Advanced Cisco Umbrella features, such as IP Layer Enforcement, SSL Decryption through the intelligent proxy, and the ability to block your own custom URLs, require that you install the Cisco Umbrella root certificate. Other features, such as File Inspection, gain greater efficacy from having the certificate present as Umbrella is able to proxy and block more traffic.
The Cisco Umbrella root certificate is required in any circumstance where Umbrella must proxy and decrypt HTTPS traffic intended for a website. The Cisco Umbrella root certificate is required for these core features:
- Block Pages—If you visit a blocked domain through HTTPS, the Cisco Umbrella root certificate must be installed so that Umbrella can present a block page instead of the browser presenting an error page.
- Intelligent Proxy with SSL Decryption—If a domain is proxied, the Cisco Umbrella root certificate must be installed to decrypt HTTPS traffic instead of the browser presenting an error page.
Other features are dependent on SSL Decryption functionality, which requires the Cisco Umbrella root certificate. Having the SSL Decryption feature improves:
- Custom URL Blocking—Required to block the HTTPS version of a URL.
- Application Block/Allow—Required to control applications by name. Depending on the application, Umbrella may have data to block the application through a domain—DNS level—or by URL. This feature works more effectively if you enable SSL Decryption.
- File Inspection—With SSL Decryption enabled Umbrella is able to scan files downloaded from HTTPS websites. It also greatly increases the number of domains subject to proxying and file scanning.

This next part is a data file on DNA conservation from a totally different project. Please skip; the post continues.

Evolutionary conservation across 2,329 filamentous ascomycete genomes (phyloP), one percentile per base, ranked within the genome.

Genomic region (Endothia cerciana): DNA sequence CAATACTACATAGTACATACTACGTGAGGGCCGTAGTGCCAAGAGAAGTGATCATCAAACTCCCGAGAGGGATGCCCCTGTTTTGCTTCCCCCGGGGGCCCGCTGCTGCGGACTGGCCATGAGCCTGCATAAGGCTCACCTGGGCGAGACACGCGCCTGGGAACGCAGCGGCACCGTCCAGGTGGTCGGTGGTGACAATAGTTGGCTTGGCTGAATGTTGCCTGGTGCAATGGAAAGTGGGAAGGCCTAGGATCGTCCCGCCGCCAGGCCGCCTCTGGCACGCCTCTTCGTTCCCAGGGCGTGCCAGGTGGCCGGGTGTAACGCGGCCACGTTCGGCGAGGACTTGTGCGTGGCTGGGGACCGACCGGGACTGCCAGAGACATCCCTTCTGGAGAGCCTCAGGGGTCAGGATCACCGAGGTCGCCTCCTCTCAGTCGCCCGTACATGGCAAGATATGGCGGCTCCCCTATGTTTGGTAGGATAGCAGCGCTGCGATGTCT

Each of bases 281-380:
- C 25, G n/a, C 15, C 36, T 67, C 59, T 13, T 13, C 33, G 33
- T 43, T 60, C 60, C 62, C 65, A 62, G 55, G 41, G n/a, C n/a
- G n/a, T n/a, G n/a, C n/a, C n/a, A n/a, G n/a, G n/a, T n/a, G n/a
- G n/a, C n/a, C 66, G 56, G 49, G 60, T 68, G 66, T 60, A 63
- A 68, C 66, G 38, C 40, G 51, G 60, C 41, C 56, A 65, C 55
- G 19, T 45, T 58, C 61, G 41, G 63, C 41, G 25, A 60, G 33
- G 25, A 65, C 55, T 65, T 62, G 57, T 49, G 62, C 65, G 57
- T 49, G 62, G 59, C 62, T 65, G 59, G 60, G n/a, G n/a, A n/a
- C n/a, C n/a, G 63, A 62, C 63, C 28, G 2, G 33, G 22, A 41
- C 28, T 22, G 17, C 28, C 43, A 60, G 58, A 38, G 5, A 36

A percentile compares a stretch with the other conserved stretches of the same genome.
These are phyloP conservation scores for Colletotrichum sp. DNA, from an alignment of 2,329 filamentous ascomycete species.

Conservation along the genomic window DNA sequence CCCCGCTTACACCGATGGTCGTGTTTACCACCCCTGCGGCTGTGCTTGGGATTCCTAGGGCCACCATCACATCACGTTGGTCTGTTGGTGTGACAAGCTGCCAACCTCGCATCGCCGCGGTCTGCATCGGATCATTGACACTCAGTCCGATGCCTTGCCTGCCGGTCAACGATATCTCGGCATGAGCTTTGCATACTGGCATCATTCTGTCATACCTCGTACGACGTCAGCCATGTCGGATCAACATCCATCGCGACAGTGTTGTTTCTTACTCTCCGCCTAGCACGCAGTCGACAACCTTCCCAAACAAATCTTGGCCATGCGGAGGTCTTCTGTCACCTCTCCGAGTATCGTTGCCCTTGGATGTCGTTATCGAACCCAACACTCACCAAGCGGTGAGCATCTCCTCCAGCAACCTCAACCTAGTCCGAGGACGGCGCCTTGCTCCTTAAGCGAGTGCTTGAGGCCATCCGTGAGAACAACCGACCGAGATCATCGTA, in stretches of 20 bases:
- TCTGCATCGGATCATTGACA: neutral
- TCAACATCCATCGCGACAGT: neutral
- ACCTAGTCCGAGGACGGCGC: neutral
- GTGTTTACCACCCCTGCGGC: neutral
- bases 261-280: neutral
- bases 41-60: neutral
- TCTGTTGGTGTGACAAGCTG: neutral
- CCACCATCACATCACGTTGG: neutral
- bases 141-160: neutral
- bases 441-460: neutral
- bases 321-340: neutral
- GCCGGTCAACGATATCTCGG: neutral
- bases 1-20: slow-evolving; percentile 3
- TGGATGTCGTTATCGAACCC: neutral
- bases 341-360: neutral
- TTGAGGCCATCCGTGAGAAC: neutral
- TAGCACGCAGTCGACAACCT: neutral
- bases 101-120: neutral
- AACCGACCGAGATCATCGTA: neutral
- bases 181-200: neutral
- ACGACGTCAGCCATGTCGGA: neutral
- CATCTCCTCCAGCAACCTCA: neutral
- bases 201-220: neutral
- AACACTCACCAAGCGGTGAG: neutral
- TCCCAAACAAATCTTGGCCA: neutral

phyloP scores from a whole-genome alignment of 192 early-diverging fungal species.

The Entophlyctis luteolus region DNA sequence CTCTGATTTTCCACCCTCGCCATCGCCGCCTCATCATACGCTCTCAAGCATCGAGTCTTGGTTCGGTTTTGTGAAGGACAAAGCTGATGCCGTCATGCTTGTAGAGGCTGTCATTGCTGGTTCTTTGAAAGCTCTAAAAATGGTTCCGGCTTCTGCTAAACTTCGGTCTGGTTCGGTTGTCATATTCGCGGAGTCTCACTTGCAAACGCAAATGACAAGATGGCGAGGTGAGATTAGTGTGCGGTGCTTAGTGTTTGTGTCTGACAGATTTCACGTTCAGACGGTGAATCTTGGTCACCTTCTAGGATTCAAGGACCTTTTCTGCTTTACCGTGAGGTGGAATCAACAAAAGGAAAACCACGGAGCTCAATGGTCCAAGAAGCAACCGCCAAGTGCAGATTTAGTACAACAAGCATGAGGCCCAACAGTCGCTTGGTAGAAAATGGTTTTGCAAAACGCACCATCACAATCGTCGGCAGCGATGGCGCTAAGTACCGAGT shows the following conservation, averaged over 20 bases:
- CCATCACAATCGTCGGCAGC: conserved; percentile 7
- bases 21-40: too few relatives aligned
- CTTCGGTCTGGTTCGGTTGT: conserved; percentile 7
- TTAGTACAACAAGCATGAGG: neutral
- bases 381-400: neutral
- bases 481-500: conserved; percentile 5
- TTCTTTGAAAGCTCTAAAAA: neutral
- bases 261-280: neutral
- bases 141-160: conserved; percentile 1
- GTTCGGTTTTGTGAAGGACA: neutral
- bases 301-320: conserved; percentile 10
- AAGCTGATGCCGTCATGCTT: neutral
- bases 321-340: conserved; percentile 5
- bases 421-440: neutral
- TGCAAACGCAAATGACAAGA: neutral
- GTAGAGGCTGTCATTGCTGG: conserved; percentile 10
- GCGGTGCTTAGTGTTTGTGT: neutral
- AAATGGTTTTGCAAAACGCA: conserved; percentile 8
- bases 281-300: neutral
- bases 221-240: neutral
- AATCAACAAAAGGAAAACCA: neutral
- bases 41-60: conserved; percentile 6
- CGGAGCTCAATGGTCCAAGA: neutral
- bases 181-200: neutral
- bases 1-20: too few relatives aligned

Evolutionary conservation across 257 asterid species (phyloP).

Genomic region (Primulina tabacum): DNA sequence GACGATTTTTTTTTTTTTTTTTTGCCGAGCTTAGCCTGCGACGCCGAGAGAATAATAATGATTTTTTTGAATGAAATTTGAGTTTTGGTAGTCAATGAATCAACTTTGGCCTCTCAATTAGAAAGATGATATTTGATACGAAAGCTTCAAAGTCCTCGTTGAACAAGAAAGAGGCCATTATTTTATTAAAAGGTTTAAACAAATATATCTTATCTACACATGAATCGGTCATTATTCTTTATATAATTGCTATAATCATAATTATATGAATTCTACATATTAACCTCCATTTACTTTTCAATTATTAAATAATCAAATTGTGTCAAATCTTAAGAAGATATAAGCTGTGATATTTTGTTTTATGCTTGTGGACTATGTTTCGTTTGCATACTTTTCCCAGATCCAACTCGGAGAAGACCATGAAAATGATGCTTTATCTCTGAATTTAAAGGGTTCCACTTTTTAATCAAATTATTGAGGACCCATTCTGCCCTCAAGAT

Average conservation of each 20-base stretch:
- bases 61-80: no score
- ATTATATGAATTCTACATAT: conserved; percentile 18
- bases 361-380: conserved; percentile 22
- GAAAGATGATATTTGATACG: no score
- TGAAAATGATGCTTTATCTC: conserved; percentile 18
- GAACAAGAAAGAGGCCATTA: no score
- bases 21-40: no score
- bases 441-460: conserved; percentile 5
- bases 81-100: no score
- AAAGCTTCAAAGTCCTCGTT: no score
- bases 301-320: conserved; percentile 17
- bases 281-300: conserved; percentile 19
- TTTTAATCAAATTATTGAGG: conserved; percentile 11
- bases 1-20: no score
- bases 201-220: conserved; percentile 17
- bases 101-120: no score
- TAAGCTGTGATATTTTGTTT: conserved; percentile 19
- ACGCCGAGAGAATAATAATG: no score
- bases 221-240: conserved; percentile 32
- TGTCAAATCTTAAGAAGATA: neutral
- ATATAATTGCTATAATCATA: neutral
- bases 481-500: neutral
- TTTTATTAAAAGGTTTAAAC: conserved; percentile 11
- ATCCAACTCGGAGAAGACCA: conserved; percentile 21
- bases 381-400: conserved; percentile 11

- IP Layer Enforcement—Many IP addresses are considered 'suspicious' and subject to further inspection by the intelligent proxy. HTTPS decryption must be enabled to inspect traffic to these IP addresses by HTTPS.
For more about SSL Decryption, watch Cisco Umbrella SSL Decryption.
Umbrella’s Block Page and Block Page Bypass features present an SSL certificate to browsers that make connections to HTTPS sites. This SSL certificate matches the requested site but will be signed by the Cisco Umbrella certificate authority (CA). If the CA is not trusted by your browser, an error page may be displayed. Typical errors include "The security certificate presented by this website was not issued by a trusted certificate authority" (Internet Explorer), "The site's security certificate is not trusted!" (Google Chrome) or "This Connection is Untrusted" (Mozilla Firefox). Although the error page is expected, the message displayed can be confusing and you may wish to prevent it from appearing.
To avoid these error pages, install the Cisco Umbrella root certificate into your browser or the browsers of your users—if you're a network admin. This can be done on a per-browser or per-machine basis. For larger deployments, you can perform an automatic installation through Group Policy (GPO). Note that the automatic installation through GPO is only supported for the Internet Explorer, Edge, or Chrome browsers on Windows systems. As such, for Firefox or Safari browsers, and for users of non-Windows operating systems, you must perform the manual installation procedure.
For advanced users or system administrators with larger networks, you can install the Cisco Umbrella root certificate automatically—through Active Directory Group Policy Objects—for a group of users in Microsoft Windows Active Directory. This automatic installation of the Cisco Umbrella root certificate is only supported for Internet Explorer, Edge, or Chrome browsers on Windows systems. For all other browsers and systems, you must perform the manual installation procedure.
Updated a day ago